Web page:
“I said, ‘Where the hell are we?’ ” Dionne said. “Then I look down, and I see cars on the highway, right under the wings. And, thump, we were on the ground.”

The most famous Berlin Airlift pilot was the “Candy Bomber,” Gayle Halvorsen, who gained fame for dropping chocolate and gum to children who waved to him from a hill near one of Berlin’s airports.

Roswitha Barry was one of those children.

“We went to the airport and got the candy,” she said. They would bring it to school and share it with friends.

Halvorsen lives in Utah and is a member of the Berlin Airlift Veterans Association, though he was unable to attend the Omaha reunion.

His gesture touched the hearts of Germans and Americans, and is forever linked with the Airlift in many people’s memories.

“The candy bombing had a lot to do with the results,” Dionne said. “The (German) parents didn’t know whether to go with the Americans or the Russians. The kids came home with candy. It made them know the Americans had a heart.”

American airmen worked 12-hour shifts every day, sometimes making three or four round trips to Berlin. Fly in, quickly unload and fly back.

They knew the Airlift was a humanitarian mission. But for them, mostly it was just hard work.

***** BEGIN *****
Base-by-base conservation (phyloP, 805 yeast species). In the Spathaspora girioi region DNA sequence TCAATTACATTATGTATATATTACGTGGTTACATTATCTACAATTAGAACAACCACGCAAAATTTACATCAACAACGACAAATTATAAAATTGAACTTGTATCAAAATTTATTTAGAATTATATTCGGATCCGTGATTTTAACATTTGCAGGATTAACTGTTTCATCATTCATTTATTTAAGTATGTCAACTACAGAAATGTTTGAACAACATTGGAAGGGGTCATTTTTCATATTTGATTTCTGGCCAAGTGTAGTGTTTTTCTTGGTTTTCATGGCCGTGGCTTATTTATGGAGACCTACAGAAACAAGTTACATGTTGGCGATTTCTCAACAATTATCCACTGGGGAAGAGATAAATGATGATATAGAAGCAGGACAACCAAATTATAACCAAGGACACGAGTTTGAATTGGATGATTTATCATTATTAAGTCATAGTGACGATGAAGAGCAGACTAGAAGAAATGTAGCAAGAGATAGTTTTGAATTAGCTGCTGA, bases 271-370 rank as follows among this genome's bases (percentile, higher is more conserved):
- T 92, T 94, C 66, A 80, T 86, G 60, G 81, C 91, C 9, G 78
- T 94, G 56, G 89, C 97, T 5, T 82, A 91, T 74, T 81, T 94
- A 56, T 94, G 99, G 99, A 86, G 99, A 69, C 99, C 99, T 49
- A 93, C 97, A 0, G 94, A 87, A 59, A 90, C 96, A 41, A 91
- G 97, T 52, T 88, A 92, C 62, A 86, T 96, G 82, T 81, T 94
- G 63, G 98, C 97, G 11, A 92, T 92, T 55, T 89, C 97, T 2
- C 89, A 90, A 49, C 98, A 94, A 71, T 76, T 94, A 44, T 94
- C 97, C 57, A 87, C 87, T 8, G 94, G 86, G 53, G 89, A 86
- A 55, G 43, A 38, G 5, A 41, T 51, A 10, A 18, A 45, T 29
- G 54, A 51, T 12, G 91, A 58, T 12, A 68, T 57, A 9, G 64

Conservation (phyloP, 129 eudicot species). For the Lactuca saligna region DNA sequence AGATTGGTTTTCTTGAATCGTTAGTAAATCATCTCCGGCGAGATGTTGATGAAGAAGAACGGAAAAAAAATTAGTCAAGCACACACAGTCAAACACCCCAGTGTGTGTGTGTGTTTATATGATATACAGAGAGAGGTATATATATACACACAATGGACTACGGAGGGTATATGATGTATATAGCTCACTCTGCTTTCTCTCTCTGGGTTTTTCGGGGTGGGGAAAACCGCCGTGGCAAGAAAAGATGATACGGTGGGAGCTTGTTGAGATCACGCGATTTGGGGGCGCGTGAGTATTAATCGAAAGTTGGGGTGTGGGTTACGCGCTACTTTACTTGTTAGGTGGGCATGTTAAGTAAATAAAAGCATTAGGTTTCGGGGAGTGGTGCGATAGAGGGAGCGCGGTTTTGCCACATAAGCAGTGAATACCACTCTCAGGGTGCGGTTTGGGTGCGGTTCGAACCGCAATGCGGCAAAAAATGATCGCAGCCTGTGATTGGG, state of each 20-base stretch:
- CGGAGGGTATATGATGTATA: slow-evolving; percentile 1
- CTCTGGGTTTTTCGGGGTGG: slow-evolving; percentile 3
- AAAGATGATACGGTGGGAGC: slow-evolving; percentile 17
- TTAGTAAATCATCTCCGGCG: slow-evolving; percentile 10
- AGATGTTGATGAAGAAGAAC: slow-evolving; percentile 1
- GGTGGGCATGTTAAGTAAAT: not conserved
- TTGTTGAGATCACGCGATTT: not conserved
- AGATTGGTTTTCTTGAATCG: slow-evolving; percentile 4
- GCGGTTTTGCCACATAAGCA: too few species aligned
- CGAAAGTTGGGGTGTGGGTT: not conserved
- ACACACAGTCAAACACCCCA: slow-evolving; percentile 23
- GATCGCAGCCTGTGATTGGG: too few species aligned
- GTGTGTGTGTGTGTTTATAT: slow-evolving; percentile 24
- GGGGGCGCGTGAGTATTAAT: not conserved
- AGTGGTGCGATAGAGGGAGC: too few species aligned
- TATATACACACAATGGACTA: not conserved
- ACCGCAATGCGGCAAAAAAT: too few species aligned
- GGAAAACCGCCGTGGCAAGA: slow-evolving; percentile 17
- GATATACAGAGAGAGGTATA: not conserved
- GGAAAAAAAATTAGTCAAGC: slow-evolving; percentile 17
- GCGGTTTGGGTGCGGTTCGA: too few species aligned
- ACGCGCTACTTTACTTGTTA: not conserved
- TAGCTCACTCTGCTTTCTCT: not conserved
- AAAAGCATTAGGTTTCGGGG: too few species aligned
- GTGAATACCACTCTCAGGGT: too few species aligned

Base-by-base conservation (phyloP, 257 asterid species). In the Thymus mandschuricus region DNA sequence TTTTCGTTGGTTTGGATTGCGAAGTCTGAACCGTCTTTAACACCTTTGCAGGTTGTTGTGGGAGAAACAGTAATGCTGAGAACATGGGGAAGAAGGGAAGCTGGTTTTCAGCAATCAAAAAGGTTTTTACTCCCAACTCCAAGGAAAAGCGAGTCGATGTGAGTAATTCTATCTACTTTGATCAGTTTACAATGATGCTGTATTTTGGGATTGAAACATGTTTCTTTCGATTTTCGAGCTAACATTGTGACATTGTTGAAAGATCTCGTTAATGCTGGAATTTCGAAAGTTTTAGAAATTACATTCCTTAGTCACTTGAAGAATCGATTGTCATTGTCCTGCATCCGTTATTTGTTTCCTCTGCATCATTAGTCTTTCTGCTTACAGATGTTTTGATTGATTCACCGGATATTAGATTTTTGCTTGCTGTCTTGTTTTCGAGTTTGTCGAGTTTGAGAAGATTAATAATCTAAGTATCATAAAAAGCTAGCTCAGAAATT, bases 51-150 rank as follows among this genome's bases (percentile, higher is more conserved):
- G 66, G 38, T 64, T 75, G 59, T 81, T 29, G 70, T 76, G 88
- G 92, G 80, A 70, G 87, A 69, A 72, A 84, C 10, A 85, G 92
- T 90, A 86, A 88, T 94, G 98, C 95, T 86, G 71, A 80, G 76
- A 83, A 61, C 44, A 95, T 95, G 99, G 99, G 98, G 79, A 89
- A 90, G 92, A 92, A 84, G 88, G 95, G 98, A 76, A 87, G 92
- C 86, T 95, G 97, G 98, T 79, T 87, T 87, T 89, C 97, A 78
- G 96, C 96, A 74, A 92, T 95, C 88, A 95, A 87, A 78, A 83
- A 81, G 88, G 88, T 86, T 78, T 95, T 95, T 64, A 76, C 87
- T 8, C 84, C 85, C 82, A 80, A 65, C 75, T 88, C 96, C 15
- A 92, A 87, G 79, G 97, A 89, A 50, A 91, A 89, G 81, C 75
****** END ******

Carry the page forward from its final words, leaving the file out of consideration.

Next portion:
“You had a job to do. You didn’t worry about the international situation,” Dionne said.

After 277,569 flights over 15 months, hauling 1.7 million tons of supplies, the Russians ended their blockade. The Americans, British and French had won the first major confrontation of the Cold War — though 32 Americans and 39 British airmen lost their lives in crashes.

The Airlift cemented the friendship between Americans and West Germans, especially Berliners.

“It was also a strategic move by our government, to keep the Soviets in check,” said Richard Stanberry, 90, of Burnet, Texas, a flight engineer who is attending the reunion. “The Berlin Airlift stands on its own merits. It was designed to do exactly what it did.”

As the number of eyewitnesses to the event dwindle, the veterans worry the Airlift will be forgotten. They see it as an example of Americans pulling together, along with their allies, and a useful beacon for leaders today.

“Everybody had to do something, and it all meshed. It was teamwork,” Dionne said. “Could you find a better example?”